Work place: Department of Electronics and Communication Engineering, NIT Agartala, Jirania, Tripura, India 799046
Research Interests: Engineering, Computational Engineering, Computational Science and Engineering
Abhishek Nag was born in Agartala, India, in 1989. He received his B.Tech Degree from Dr. MGR Educational and Research Institute in 2011 and his M.Tech Degree from National Institute of Technology (NIT) Agartala in 2013. He is currently pursuing the Ph.D. degree from National Institute of Technology Agartala, India, to do research on low power VLSI Design with special reference to power and clock gating techniques in FPGA as well as ASIC.
DOI: https://doi.org/10.5815/ijigsp.2018.05.02, Pub. Date: 8 May 2018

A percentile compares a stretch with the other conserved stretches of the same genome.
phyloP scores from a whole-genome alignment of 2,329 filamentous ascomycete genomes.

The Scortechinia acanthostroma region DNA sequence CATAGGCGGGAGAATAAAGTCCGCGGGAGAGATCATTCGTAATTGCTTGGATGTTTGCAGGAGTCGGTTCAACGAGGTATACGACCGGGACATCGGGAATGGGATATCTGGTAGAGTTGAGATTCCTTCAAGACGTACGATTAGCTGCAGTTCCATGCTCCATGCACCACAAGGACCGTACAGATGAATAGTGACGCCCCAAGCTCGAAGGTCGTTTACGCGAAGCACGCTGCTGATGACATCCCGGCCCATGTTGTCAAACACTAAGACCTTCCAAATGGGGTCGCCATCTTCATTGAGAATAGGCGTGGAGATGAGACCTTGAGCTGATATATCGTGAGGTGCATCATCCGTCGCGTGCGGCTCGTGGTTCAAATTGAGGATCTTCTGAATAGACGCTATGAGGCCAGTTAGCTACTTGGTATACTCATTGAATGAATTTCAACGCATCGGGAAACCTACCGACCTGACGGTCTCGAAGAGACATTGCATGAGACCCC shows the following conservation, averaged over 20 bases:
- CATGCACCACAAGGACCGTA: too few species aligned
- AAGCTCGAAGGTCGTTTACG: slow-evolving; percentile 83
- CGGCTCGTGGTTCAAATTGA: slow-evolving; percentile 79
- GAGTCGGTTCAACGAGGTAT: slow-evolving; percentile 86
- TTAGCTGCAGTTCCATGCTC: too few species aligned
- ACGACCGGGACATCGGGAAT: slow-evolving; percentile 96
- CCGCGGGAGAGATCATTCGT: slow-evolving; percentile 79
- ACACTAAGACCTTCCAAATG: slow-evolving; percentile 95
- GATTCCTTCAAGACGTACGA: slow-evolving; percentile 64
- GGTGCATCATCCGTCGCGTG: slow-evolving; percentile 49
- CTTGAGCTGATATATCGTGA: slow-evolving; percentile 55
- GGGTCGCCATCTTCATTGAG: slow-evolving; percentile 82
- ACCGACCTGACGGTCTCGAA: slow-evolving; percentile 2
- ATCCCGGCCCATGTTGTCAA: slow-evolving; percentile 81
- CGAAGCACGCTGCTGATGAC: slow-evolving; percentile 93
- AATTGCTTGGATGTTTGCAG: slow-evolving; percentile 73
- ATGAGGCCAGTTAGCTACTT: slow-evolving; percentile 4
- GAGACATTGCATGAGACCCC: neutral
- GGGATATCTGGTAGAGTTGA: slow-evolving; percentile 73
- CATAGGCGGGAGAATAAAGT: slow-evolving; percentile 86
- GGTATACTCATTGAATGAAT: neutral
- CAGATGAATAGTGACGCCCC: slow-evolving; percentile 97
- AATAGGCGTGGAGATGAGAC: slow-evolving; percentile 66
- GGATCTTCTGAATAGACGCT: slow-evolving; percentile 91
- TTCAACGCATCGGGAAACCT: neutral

In this work, an autonomous technique of power gating is introduced at coarse level in Field Programmable Gate Array (FPGA) architecture to minimize leakage power. One of the major disadvantages of FPGA is the unnecessary power dissipation associated with the unused logic/inactive blocks. These inactive blocks in a FPGA are automatically cut-off from the power supply in this approach, based on a CLB priority algorithm. Our method focuses on introducing gating into both the logic blocks and routing resources of an FPGA at the same time, contrary to previous approaches. The proposed technique divides the FPGA fabric into clusters of CLBs and associated routing resources and introduces power gating separately for each cluster during runtime. The FPGA prototype has been developed in Cadence virtuoso spectrum at 45 nm technology and the layout of the proposed power gated FPGA is developed also. Simulation has been carried out for a ‘4 CLB’ prototype and results in a maximum of 55 % power reduction. The area overhead is 1.85 % for the ‘4 CLB’ FPGA prototype and tends to reduce with the increase in number of CLBs. The area overhead of a ‘128 CLB’ FPGA prototype is only 0.058 %, considering 4 sleep transistors. As an extension to the proposed gating in ‘4 CLB’ prototype, two techniques for an ‘8 CLB’ prototype are also evaluated in this paper, each having its own advantages. Due to the wake up time associated with power gated blocks, delay tends to increase. The wake-up time however, reduces with the increase in sleep transistor width.[...] Read more.
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